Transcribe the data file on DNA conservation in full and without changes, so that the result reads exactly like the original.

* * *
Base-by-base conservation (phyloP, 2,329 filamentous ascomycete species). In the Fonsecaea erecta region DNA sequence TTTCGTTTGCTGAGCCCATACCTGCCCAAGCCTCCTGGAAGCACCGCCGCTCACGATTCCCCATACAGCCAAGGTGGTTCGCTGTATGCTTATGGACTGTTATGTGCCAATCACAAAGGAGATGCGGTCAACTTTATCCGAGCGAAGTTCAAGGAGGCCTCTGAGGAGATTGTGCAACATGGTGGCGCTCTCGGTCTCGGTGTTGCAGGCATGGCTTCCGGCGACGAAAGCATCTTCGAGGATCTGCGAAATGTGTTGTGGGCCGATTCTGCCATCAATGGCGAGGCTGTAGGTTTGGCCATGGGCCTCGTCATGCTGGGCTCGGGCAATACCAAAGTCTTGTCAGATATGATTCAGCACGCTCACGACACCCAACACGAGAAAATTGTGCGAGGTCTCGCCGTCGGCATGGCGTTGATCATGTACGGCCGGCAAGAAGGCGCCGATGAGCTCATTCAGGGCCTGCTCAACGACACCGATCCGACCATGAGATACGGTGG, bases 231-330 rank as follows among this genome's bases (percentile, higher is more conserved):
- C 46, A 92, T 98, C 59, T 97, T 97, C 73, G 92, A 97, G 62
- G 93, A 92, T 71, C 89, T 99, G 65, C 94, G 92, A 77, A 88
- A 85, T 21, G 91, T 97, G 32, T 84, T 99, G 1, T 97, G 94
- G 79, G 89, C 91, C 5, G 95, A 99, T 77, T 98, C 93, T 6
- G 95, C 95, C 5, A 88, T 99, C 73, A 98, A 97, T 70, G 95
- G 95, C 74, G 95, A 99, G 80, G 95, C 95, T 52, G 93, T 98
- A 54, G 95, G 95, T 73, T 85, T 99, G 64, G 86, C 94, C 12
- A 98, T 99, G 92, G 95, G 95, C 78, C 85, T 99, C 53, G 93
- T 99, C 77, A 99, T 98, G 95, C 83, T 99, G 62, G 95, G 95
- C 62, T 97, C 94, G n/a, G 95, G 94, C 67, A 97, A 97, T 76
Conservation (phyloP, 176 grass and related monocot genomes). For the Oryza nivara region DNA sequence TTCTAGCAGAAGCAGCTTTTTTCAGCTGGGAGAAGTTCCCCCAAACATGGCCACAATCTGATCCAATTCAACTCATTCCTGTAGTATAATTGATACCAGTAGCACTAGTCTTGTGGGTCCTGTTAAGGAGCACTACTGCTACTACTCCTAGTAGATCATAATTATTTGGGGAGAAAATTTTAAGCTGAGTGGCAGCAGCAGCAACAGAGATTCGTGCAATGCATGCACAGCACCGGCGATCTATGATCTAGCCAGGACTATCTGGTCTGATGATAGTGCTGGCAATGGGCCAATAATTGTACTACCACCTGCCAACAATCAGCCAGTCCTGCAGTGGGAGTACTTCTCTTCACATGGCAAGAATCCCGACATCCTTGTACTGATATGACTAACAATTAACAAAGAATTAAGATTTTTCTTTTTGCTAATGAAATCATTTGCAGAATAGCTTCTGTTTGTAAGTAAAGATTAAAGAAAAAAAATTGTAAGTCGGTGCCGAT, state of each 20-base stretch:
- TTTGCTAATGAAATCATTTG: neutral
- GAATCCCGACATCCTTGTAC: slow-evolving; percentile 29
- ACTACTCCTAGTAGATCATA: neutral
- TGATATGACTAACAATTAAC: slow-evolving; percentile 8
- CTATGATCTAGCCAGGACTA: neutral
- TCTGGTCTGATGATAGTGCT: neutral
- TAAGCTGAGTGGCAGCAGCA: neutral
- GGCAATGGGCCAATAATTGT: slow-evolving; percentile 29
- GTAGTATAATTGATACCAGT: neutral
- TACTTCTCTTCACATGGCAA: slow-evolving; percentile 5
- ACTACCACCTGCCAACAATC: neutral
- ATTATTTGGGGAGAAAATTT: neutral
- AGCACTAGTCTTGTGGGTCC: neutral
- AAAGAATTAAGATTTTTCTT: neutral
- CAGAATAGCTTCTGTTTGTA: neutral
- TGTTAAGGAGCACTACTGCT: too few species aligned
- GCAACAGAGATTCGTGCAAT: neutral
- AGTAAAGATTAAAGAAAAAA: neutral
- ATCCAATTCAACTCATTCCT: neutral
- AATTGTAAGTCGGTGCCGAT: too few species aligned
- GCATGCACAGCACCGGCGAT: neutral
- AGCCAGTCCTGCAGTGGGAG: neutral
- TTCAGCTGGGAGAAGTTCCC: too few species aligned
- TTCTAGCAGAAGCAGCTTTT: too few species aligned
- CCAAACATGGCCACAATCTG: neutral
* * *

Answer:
Base-by-base conservation (phyloP, 2,329 filamentous ascomycete species). In the Fonsecaea erecta region DNA sequence TTTCGTTTGCTGAGCCCATACCTGCCCAAGCCTCCTGGAAGCACCGCCGCTCACGATTCCCCATACAGCCAAGGTGGTTCGCTGTATGCTTATGGACTGTTATGTGCCAATCACAAAGGAGATGCGGTCAACTTTATCCGAGCGAAGTTCAAGGAGGCCTCTGAGGAGATTGTGCAACATGGTGGCGCTCTCGGTCTCGGTGTTGCAGGCATGGCTTCCGGCGACGAAAGCATCTTCGAGGATCTGCGAAATGTGTTGTGGGCCGATTCTGCCATCAATGGCGAGGCTGTAGGTTTGGCCATGGGCCTCGTCATGCTGGGCTCGGGCAATACCAAAGTCTTGTCAGATATGATTCAGCACGCTCACGACACCCAACACGAGAAAATTGTGCGAGGTCTCGCCGTCGGCATGGCGTTGATCATGTACGGCCGGCAAGAAGGCGCCGATGAGCTCATTCAGGGCCTGCTCAACGACACCGATCCGACCATGAGATACGGTGG, bases 231-330 rank as follows among this genome's bases (percentile, higher is more conserved):
- C 46, A 92, T 98, C 59, T 97, T 97, C 73, G 92, A 97, G 62
- G 93, A 92, T 71, C 89, T 99, G 65, C 94, G 92, A 77, A 88
- A 85, T 21, G 91, T 97, G 32, T 84, T 99, G 1, T 97, G 94
- G 79, G 89, C 91, C 5, G 95, A 99, T 77, T 98, C 93, T 6
- G 95, C 95, C 5, A 88, T 99, C 73, A 98, A 97, T 70, G 95
- G 95, C 74, G 95, A 99, G 80, G 95, C 95, T 52, G 93, T 98
- A 54, G 95, G 95, T 73, T 85, T 99, G 64, G 86, C 94, C 12
- A 98, T 99, G 92, G 95, G 95, C 78, C 85, T 99, C 53, G 93
- T 99, C 77, A 99, T 98, G 95, C 83, T 99, G 62, G 95, G 95
- C 62, T 97, C 94, G n/a, G 95, G 94, C 67, A 97, A 97, T 76
Conservation (phyloP, 176 grass and related monocot genomes). For the Oryza nivara region DNA sequence TTCTAGCAGAAGCAGCTTTTTTCAGCTGGGAGAAGTTCCCCCAAACATGGCCACAATCTGATCCAATTCAACTCATTCCTGTAGTATAATTGATACCAGTAGCACTAGTCTTGTGGGTCCTGTTAAGGAGCACTACTGCTACTACTCCTAGTAGATCATAATTATTTGGGGAGAAAATTTTAAGCTGAGTGGCAGCAGCAGCAACAGAGATTCGTGCAATGCATGCACAGCACCGGCGATCTATGATCTAGCCAGGACTATCTGGTCTGATGATAGTGCTGGCAATGGGCCAATAATTGTACTACCACCTGCCAACAATCAGCCAGTCCTGCAGTGGGAGTACTTCTCTTCACATGGCAAGAATCCCGACATCCTTGTACTGATATGACTAACAATTAACAAAGAATTAAGATTTTTCTTTTTGCTAATGAAATCATTTGCAGAATAGCTTCTGTTTGTAAGTAAAGATTAAAGAAAAAAAATTGTAAGTCGGTGCCGAT, state of each 20-base stretch:
- TTTGCTAATGAAATCATTTG: neutral
- GAATCCCGACATCCTTGTAC: slow-evolving; percentile 29
- ACTACTCCTAGTAGATCATA: neutral
- TGATATGACTAACAATTAAC: slow-evolving; percentile 8
- CTATGATCTAGCCAGGACTA: neutral
- TCTGGTCTGATGATAGTGCT: neutral
- TAAGCTGAGTGGCAGCAGCA: neutral
- GGCAATGGGCCAATAATTGT: slow-evolving; percentile 29
- GTAGTATAATTGATACCAGT: neutral
- TACTTCTCTTCACATGGCAA: slow-evolving; percentile 5
- ACTACCACCTGCCAACAATC: neutral
- ATTATTTGGGGAGAAAATTT: neutral
- AGCACTAGTCTTGTGGGTCC: neutral
- AAAGAATTAAGATTTTTCTT: neutral
- CAGAATAGCTTCTGTTTGTA: neutral
- TGTTAAGGAGCACTACTGCT: too few species aligned
- GCAACAGAGATTCGTGCAAT: neutral
- AGTAAAGATTAAAGAAAAAA: neutral
- ATCCAATTCAACTCATTCCT: neutral
- AATTGTAAGTCGGTGCCGAT: too few species aligned
- GCATGCACAGCACCGGCGAT: neutral
- AGCCAGTCCTGCAGTGGGAG: neutral
- TTCAGCTGGGAGAAGTTCCC: too few species aligned
- TTCTAGCAGAAGCAGCTTTT: too few species aligned
- CCAAACATGGCCACAATCTG: neutral